Cameron's righteous EU rejection

British Prime Minister David Cameron has copped a lot of flack for his rejection of the EU plan, but few commentators comprehend why he refused to budge.

The 26 members will meet again in March next year to finalise details of the fiscal compact, but British Prime Minister David Cameron is unlikely to attend. Meanwhile, markets were unimpressed by the prevarication in Brussels, with Moody’s cutting ratings on French banks, even before the summit concluded.

It’s becoming increasingly difficult for bank and non-bank financial institutions to hold Eurozone sovereign debt, as investors punish banks’ share prices. Moreover, there is a chronic shortage of AAA-rated debt in global markets. Even as EU leaders thrashed out a deal in Brussels, British banks savagely cut over $US15 billion of PIIGS debt exposure from their balance sheets.

Winter of discontent

Few commentators appear to comprehend why David Cameron refused to budge. The answer is the EU’s financial transactions tax (FTT), which could yield over €57 billion per annum if all the G20 members chose to implement it. The British economy is deeply dependent upon the City of London’s financial profitability.

Some 75 per cent of all Eurobond business – corporate debt issued in Europe – is conducted in the City of London. More than 50 per cent of all euro-denominated transactions take place in the City, not in the Paris, Frankfurt or Milan bourses. An EU-wide "Tobin tax” would see London’s business flee to far friendlier climes, like Switzerland, Liechtenstein and Monaco.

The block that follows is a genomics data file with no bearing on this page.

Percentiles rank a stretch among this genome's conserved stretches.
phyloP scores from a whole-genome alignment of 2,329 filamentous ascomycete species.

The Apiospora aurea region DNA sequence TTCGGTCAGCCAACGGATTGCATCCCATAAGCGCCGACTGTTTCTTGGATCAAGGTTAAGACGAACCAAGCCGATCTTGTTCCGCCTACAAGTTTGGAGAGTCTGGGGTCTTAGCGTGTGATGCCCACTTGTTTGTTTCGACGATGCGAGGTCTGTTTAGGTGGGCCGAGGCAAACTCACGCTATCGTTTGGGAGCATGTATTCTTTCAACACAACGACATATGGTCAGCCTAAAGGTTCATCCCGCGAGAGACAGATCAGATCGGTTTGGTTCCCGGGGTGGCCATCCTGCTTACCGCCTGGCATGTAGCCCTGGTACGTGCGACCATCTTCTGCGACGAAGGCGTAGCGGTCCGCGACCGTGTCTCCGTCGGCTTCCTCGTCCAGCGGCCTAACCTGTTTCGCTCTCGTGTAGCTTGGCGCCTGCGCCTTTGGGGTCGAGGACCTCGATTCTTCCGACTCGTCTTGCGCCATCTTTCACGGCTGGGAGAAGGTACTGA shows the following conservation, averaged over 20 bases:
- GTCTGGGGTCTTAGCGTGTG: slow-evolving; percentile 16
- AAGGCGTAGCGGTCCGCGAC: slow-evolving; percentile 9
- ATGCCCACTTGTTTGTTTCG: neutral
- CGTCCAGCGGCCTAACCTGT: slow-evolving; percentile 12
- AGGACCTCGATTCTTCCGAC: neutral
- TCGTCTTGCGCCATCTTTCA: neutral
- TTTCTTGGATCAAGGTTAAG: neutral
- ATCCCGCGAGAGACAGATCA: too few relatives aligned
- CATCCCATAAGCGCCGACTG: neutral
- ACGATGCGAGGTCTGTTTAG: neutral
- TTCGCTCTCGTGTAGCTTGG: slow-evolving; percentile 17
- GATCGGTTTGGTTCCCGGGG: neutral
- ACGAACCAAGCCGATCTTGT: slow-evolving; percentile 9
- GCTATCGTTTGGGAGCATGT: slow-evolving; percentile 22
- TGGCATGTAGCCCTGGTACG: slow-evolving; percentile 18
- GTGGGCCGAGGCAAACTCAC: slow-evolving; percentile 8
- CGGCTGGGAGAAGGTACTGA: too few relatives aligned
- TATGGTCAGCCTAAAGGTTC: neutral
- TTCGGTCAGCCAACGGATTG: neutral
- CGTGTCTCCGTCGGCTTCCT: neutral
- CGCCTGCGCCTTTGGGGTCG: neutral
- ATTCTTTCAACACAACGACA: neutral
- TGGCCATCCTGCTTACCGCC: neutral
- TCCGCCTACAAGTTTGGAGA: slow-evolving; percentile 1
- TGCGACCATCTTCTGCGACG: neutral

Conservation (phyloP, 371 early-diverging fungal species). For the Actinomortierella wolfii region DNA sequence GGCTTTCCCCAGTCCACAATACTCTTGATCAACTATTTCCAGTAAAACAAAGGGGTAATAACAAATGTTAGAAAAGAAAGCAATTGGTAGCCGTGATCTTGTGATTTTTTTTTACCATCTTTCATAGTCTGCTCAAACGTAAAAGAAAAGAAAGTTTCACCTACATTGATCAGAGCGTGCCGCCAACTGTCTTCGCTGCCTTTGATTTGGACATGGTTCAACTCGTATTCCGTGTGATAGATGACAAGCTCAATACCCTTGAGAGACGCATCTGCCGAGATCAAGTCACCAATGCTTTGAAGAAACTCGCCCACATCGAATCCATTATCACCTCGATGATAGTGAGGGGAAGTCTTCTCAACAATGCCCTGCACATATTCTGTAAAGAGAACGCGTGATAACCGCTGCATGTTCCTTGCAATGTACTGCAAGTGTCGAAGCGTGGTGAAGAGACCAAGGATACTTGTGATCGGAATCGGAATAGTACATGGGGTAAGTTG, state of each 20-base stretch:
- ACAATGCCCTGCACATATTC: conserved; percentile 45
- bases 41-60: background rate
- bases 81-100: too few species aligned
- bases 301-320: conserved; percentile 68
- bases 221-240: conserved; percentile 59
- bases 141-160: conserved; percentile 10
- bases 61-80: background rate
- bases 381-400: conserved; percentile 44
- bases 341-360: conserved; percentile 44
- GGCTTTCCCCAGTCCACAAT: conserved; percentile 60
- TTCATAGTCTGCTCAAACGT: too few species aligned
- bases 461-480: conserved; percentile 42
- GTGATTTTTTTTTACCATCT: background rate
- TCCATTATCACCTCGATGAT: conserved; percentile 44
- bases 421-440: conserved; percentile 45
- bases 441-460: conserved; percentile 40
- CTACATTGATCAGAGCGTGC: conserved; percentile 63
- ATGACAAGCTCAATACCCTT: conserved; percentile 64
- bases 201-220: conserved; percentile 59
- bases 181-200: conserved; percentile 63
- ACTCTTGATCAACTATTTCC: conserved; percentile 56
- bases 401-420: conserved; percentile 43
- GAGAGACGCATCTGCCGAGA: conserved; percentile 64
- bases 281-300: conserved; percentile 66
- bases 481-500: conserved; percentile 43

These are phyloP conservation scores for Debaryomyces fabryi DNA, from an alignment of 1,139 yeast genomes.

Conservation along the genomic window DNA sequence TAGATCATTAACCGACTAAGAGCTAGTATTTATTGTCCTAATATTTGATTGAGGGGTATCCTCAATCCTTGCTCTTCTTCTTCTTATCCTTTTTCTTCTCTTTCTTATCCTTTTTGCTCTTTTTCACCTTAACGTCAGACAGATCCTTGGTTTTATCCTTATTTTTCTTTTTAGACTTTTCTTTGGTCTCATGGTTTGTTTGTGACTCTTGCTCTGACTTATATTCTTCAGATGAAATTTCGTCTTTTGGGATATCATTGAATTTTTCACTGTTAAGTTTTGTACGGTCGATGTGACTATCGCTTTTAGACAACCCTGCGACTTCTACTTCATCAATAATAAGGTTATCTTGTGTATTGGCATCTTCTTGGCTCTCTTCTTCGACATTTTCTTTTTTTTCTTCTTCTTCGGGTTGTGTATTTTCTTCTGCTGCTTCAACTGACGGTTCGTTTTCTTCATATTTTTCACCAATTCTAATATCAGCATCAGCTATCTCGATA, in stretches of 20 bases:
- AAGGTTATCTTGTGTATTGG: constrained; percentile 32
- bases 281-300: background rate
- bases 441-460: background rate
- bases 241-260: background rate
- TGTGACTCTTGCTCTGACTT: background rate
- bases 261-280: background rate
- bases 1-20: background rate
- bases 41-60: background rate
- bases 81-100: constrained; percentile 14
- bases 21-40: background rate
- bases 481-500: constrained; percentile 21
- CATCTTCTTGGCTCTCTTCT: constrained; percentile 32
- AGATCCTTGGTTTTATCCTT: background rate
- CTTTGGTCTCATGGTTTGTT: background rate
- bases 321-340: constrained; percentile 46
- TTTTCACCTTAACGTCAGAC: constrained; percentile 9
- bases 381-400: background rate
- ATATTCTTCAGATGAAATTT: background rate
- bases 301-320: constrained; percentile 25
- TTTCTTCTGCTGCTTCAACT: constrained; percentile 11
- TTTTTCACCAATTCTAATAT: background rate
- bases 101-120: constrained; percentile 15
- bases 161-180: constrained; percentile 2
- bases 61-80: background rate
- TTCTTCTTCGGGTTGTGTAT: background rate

By way of contrast, if the British proposed a supertax on, say, the EU manufacturing sector, it’s unlikely that the German automotive industry would be queuing up to sign on.

If the EU-26 does sign an agreement to implement a FTT in March 2012, then their own banks will see capital flight occur, as the costs of doing banking in Europe increase. Ironically, German and French banks would then have a more profitable time doing business in … London.

Frankly, David Cameron had no choice but to reject the EU plan and he was right to do so. The EU proposal also mooted restricting euro-denominated financial transactions to the Eurozone, a proposal that clearly would have stripped London of its ability to take the lion’s share of the lucrative euro market business.

British Europhiles point frequently to the UK’s trade interdependence with the EU. Much is made of the UK’s exports to the EU, with a figure of 40 per cent being cited widely. But this figure is exaggerated by the Rotterdam-Antwerp Effect, where a significant proportion of British merchandise trade is transacted via these two entrepôt ports, before being re-exported to the EU, as well as a large number of non-EU extra-regional destinations.

In other words, the 40 per cent figure is bumpf. But that’s not to understate Britain’s economic interest in the EU single market. Essentially, all Westminster has ever wanted is access to an integrated European market. It really couldn’t care less about the rest of the European project.

Commentary from The Economist suggested that last week’s summit constituted "Europe’s great divorce”. Wrong. The EU has been married and divorced more often than Zsa Zsa Gabor. Britain was refused EU membership twice by France in the 1960s; Norway was all set to join in 1973 and in 1995 until its voters recoiled with horror and refused to pass referenda on membership; in 1979–81, West Germany and France were the sole members of the Exchange-Rate Mechanism, the Eurozone’s predecessor, which collapsed in a week of frenzied and destructive currency speculation in September 1992; in 1993, Denmark, Sweden and Britain refused to join the march towards Eurozone; and in 2005, the French and Dutch electorates overwhelmingly rejected the abortive EU Constitution. And most member countries have exercised a veto – or threatened to – on numerous occasions.

Fiscal rules, OK?

The EU summit also produced in-principle agreement to implement tighter fiscal rules among 26 of the 27 members. None of this comes as a surprise, as most of the plan was leaked last week.